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How to save power on your Raspberry Pi

How to save power on your Raspberry Pi

If your Raspberry Pi project is running on battery power, such as the PiJuice, then you will be looking at ways to save as much unused power consumption on the Raspberry Pi as possible. This guide is for those users and we have come up with some ways which can save you hundreds of milliamps and significantly extend the life of your battery. In the guide below we are going to use the PiJuice HAT “of course”and stock battery that it supplied with it for benchmarking.


The first benchmarking test we are going to compare against is when the Raspberry Pi is in an idle state booting using Raspbian Stretch Full and with the HDMI, USB mouse & keyboard and Wi-Fi connected. We have charged the PiJuice battery to 99% and then run the test script found here:

IDLE State = 3hrs 48mins

Switching off the USB/LAN IC

By far the most power hungry devices are using USB, such as hard drives, dongles, mice & keyboard and various other devices. If you project does not require any of the USB ports on the Raspberry Pi or the use of Ethernet then it is possible to turn off the chip that power them all. Even if you are not using those devices they will still be powered and consume a considerable amount of power. Having the ability to switch the USB BUS chip off can save more than 100mA of power. To turn of the chip open up a terminal window and type in the following commands:

Turn OFF USB chip

echo '1-1' |sudo tee /sys/bus/usb/drivers/usb/unbind

Turn ON USB chip

echo '1-1' |sudo tee /sys/bus/usb/drivers/usb/bind

Total = 7hrs 21mins

Turn OFF HDMI output

Yes, if you are running your Raspberry Pi headless or using SSH for remote access then chances are you are not using the HDMI port connecting to a monitor. However, even though you do not have anything connected to the HDMI port it will still output and power the port, ready for when do connect a monitor. Well, it is possible to switch off this output by a simple command. This can save you up to 30mA in total, which isn’t too much but overall it can make a big difference when combined with other power saving options.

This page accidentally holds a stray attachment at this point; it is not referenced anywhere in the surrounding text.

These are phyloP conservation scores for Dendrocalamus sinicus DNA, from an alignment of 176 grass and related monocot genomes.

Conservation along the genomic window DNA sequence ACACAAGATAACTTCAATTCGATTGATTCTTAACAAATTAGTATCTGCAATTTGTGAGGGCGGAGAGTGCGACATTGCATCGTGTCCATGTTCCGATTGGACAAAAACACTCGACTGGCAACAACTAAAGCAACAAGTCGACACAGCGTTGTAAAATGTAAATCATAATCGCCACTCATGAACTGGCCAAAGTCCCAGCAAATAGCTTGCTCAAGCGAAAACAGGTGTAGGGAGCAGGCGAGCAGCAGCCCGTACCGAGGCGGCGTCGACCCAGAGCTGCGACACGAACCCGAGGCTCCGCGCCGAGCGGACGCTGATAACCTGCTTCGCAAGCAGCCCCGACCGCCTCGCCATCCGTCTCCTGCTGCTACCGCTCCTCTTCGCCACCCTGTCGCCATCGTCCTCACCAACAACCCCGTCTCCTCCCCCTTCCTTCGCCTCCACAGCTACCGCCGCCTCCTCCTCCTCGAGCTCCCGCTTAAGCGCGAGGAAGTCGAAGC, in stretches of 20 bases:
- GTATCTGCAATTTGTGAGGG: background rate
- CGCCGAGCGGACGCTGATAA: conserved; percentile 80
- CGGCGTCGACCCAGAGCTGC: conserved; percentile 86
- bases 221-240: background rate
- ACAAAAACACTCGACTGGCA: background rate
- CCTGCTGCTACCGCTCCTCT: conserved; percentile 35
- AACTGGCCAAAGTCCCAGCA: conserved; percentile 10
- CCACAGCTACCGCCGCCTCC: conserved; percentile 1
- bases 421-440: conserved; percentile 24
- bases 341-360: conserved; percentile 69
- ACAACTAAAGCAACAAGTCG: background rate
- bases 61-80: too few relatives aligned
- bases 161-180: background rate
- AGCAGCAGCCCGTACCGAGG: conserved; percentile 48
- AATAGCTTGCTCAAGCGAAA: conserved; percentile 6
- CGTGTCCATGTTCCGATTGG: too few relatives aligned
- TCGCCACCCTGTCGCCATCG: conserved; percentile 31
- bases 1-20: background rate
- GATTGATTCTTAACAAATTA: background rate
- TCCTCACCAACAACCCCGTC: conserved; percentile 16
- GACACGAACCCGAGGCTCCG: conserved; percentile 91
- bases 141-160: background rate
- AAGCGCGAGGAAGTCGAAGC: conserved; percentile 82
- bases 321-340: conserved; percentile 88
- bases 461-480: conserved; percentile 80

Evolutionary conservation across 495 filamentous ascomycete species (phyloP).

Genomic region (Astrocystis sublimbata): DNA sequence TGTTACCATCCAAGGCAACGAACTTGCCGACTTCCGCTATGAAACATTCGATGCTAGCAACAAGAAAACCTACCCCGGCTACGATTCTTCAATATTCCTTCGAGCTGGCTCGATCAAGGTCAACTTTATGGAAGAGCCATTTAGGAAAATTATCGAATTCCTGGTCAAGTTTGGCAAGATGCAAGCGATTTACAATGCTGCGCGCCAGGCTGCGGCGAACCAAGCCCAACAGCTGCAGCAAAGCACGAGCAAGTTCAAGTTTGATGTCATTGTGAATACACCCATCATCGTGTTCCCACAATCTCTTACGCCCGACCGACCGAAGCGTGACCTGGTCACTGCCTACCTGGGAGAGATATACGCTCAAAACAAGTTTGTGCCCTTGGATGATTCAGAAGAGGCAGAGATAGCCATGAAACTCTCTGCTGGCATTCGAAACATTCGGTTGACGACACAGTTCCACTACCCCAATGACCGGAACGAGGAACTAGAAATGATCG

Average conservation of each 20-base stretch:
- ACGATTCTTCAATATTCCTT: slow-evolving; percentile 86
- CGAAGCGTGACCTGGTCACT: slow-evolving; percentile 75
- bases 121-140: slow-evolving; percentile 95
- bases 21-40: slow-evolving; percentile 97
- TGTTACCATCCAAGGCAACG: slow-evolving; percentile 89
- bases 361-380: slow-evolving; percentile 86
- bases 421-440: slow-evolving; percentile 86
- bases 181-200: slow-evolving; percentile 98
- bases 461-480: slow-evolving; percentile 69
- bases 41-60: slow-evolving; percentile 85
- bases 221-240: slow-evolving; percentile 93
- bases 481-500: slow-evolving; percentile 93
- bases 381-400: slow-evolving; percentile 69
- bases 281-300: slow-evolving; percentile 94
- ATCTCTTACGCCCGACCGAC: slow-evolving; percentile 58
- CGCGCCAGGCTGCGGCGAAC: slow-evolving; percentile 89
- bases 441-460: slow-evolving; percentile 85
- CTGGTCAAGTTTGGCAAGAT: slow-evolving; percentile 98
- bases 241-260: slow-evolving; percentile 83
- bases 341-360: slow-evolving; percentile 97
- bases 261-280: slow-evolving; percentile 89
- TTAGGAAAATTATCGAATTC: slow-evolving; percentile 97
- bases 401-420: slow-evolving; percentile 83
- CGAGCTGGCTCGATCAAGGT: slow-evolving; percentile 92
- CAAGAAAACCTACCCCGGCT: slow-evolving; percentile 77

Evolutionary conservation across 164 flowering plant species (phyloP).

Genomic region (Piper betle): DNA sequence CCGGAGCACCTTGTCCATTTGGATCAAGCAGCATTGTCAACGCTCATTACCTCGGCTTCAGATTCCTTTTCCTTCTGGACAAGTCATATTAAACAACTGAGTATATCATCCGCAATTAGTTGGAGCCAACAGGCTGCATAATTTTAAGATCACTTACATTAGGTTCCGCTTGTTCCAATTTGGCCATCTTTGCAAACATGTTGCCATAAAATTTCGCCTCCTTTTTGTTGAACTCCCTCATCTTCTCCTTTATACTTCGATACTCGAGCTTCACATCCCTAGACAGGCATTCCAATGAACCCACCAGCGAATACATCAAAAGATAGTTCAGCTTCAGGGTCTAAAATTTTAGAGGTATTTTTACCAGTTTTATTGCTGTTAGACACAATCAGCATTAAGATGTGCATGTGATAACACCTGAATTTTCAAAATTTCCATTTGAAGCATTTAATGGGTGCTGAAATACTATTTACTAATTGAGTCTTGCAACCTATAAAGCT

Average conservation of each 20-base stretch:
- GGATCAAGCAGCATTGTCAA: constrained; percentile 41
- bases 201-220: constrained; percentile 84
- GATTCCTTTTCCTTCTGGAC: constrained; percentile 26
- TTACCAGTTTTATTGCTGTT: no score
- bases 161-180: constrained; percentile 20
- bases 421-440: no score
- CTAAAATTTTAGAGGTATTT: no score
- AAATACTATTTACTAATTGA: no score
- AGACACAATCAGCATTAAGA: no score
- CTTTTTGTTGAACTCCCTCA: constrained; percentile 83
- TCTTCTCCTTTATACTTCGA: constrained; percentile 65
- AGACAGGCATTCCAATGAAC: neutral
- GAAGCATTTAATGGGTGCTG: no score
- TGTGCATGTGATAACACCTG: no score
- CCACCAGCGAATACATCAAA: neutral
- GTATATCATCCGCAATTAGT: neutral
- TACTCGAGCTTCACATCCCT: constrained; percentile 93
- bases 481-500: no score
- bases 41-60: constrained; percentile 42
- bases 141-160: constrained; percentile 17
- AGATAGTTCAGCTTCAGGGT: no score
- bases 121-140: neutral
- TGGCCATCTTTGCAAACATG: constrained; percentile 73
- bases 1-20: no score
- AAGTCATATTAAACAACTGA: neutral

Turn OFF HDMI output

sudo /opt/vc/bin/tvservice -o

Turn ON HDMI output

sudo /opt/vc/bin/tvservice -p

Total = 4hrs 11mins

Throttle CPU

We all know that complex and resource heavy applications take up considerable CPU, GPU and RAM and this result in excessive power consumption. However, if you are running some simple application or scripts then chances are you will not be using the full capacity of the CPU but yet it still consumes power then IDLE. Therefore, we can down clock the core by changing some parameters in the /boot/config.txt file:


You may need to play around with some of these setting to suit something better to your needs of your project. The saving here are actually quite minimal when IDLE after running some tests, therefore I did not post the results.

Disable Wi-Fi & Bluetooth

If you are connected to the Wi-Fi for initial internet access to run some updates or download some software then make sure you turn it off when not in use as it will still be connected to your access point and will consume power even when IDLE. You can also do the same for the Bluetooth since most people don’t use or require it. To disable the Wi-Fi and Bluetooth simply edit the /boot/config.txt file and add the following lines:


You must reboot the Raspberry Pi for the changes to take effect.

Total = 4hrs 51mins

Disable on-board LEDs

If you really want to save as much power as possible then it is possible to disable the on-board LEDs on the Raspberry Pi. This can be done by editing the /boot/config.txt file and adding the following lines:



You must reboot the Raspberry Pi for the changes to take effect.

The power saving here is very similar to turning off the HDMI output on the Raspberry Pi, therefore I would expect very similar results of a power saving around 30mA.

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